The Syrian government contends that soccer is the one place where Syrians of all sides can come together in peace. Soccer is "a dream that brings people together. It gives people a smile and helps them forget the smell of destruction and death," says Bashar Mohammad, the Syrian national team's spokesman.

In reality, the Assad regime — backed by FIFA's tacit support — has woven soccer into its grisly campaign of state-sponsored oppression, a seven-month investigation by Outside the Lines and ESPN The Magazine shows.

The Syrian government has shot, bombed or tortured to death at least 38 players from the top two divisions of the Syrian professional leagues and dozens more from lower divisions, according to information compiled by Anas Ammo, a former sports writer from Aleppo who tracks human rights abuses involving Syrian athletes. At least 13 players are missing. Although opposition forces have killed soccer players on a smaller scale — Ammo attributes four such deaths to ISIS — the Syrian Network for Human Rights concluded that the Assad government has "used athletes and sporting activities to support ... its brutal oppressive practices."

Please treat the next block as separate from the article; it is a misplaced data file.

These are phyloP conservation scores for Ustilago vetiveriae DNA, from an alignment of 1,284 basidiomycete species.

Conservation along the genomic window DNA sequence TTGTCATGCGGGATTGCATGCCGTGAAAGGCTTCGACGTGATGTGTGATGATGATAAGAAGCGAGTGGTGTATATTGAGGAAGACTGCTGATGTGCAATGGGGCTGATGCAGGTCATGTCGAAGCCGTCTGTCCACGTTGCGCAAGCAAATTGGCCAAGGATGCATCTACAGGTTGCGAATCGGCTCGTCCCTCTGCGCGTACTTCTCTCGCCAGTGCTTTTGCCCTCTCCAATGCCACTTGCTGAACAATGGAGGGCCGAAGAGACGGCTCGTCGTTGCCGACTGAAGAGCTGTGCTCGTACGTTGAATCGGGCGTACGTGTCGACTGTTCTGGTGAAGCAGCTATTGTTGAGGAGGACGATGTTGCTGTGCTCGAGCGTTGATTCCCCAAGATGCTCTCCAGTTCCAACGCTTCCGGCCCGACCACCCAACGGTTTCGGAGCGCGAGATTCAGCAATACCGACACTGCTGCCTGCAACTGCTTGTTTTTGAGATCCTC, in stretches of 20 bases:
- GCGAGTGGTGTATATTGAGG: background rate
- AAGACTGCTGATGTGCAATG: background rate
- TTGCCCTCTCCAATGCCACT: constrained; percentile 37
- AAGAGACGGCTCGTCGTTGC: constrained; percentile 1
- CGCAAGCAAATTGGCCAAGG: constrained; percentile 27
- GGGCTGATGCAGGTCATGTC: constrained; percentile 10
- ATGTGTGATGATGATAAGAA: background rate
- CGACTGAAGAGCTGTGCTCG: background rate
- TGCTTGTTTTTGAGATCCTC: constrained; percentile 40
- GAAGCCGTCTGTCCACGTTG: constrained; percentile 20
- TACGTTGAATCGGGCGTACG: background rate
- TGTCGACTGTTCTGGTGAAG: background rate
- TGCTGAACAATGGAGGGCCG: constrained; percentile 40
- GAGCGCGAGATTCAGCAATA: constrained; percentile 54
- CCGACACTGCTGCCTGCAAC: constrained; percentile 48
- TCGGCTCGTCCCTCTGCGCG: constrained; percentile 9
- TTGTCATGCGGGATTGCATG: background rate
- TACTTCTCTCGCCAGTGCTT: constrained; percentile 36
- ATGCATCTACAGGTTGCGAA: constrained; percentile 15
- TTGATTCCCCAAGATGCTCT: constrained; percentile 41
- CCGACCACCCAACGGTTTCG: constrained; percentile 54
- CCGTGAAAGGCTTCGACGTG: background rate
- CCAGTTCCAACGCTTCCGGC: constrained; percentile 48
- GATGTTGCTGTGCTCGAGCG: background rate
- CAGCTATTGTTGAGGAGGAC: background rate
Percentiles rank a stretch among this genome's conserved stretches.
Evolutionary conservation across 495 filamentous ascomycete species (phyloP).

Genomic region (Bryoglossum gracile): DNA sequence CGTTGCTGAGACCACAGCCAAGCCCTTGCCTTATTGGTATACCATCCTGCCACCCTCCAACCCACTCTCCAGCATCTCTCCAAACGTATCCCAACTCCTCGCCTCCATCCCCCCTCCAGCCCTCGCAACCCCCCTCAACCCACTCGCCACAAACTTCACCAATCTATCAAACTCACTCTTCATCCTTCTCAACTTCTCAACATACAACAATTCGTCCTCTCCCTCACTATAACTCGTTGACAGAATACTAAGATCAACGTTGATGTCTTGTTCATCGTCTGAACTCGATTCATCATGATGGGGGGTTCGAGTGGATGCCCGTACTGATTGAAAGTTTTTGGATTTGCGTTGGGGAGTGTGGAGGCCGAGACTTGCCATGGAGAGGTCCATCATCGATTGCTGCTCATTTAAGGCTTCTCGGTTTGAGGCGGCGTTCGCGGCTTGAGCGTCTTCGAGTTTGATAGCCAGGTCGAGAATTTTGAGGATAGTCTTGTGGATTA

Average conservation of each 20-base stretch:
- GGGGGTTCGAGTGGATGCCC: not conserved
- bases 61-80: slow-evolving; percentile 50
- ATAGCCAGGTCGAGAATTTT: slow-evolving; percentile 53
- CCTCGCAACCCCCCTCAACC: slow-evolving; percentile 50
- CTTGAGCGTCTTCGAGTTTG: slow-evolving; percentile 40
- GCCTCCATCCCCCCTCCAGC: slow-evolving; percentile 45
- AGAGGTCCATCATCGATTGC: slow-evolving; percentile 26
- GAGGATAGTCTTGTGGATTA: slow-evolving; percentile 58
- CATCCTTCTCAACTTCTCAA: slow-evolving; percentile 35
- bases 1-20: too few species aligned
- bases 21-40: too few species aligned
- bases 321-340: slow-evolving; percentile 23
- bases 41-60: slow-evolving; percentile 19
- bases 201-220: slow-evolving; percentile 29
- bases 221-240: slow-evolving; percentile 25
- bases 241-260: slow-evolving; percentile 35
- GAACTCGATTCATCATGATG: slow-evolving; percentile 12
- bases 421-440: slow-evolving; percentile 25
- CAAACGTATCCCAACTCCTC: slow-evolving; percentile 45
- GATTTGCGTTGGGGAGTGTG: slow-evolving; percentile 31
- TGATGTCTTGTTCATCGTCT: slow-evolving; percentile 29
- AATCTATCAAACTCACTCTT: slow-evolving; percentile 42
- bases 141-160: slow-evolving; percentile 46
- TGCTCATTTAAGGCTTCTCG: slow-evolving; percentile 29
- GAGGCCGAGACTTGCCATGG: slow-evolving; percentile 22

Soccer stadiums have been used as military bases to launch attacks on civilians. From the beginning of the war, according to players, teams were essentially forced to march in support of Assad, sometimes carrying banners and wearing T-shirts with the president's image. 

"Assad was keen to show people that athletes and artists were strongly supporting him because those are the people with the most influence in the street," Ammo says. "The marches were obligatory."

"Assad was keen to show people that athletes and artists were strongly supporting him because those are the people with the most influence in the street," Ammo says. "The marches were obligatory."

The ESPN investigation drew upon interviews with current and former players, current and former Syrian soccer officials, and friends and relatives of victims, as well as reviews of case studies and publicly available videos confirmed by human rights monitors. The interviews took place between September 2016 and March 2017 in Malaysia, Germany, Turkey, Sweden, Kuwait and South Korea.

Read the full ESPN story.

Khalil Ashawi / Reuters

This story has been updated from an earlier version.

From PRI's The World ©2017 PRI